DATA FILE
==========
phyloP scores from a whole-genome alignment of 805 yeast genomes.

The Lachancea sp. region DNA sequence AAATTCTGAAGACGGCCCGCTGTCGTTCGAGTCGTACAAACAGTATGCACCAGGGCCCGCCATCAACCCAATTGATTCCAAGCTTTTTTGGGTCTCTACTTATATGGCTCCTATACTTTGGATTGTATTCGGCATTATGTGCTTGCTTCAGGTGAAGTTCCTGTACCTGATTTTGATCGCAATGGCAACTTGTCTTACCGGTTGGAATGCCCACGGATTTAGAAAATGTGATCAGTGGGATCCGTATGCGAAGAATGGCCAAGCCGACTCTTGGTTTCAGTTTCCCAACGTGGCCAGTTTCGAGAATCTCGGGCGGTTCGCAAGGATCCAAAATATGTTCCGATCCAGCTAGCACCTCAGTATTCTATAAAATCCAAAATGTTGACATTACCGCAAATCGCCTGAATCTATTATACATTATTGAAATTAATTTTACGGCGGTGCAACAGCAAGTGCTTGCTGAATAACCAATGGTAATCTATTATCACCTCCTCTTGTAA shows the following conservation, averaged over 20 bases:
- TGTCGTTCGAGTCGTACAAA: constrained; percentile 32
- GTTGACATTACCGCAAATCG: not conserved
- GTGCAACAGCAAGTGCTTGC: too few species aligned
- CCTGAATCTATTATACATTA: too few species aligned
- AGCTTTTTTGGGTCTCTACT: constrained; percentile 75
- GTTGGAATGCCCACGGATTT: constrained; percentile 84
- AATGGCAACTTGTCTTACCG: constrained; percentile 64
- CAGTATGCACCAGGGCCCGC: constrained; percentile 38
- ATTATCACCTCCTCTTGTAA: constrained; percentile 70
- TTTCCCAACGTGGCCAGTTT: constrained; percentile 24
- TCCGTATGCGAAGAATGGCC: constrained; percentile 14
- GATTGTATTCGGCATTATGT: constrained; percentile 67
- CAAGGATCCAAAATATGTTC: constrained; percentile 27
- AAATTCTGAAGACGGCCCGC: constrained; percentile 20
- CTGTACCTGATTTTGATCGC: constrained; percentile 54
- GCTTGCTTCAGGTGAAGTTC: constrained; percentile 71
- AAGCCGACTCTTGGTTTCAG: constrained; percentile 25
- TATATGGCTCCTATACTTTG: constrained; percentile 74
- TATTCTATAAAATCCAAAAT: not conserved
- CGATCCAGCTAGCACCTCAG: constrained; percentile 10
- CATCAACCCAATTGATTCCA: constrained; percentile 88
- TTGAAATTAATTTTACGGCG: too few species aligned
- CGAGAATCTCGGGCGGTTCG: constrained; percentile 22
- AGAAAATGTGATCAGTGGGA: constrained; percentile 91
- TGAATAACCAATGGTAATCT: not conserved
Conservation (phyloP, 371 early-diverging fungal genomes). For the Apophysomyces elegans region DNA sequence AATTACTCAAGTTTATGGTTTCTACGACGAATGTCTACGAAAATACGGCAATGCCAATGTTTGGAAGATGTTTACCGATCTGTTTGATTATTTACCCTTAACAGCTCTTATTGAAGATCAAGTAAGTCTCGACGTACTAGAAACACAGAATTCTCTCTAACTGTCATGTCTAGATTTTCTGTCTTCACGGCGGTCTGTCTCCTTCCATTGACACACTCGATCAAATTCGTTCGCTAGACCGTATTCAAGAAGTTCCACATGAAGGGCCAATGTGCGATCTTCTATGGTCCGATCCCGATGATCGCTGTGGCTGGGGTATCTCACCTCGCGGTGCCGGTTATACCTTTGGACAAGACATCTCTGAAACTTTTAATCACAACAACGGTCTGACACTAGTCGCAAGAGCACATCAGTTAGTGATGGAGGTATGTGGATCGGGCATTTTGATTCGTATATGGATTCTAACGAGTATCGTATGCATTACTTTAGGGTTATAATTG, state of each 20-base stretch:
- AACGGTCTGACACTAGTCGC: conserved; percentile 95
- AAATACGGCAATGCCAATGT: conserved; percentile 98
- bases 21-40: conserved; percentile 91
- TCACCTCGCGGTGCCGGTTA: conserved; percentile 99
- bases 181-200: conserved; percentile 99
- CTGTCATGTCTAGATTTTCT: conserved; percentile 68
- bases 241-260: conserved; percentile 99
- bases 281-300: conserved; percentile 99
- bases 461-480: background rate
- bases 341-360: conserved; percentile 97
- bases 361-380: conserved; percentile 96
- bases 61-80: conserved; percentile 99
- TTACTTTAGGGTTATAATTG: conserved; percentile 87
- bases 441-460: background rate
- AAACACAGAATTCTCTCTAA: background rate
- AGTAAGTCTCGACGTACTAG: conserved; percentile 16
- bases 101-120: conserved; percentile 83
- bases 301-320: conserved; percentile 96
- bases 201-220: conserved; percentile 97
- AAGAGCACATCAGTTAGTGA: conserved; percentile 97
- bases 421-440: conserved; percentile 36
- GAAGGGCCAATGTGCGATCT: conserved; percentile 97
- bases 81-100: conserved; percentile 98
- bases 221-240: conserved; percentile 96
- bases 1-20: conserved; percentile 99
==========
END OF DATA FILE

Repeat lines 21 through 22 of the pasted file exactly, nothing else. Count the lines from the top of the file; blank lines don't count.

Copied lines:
- TATTCTATAAAATCCAAAAT: not conserved
- CGATCCAGCTAGCACCTCAG: constrained; percentile 10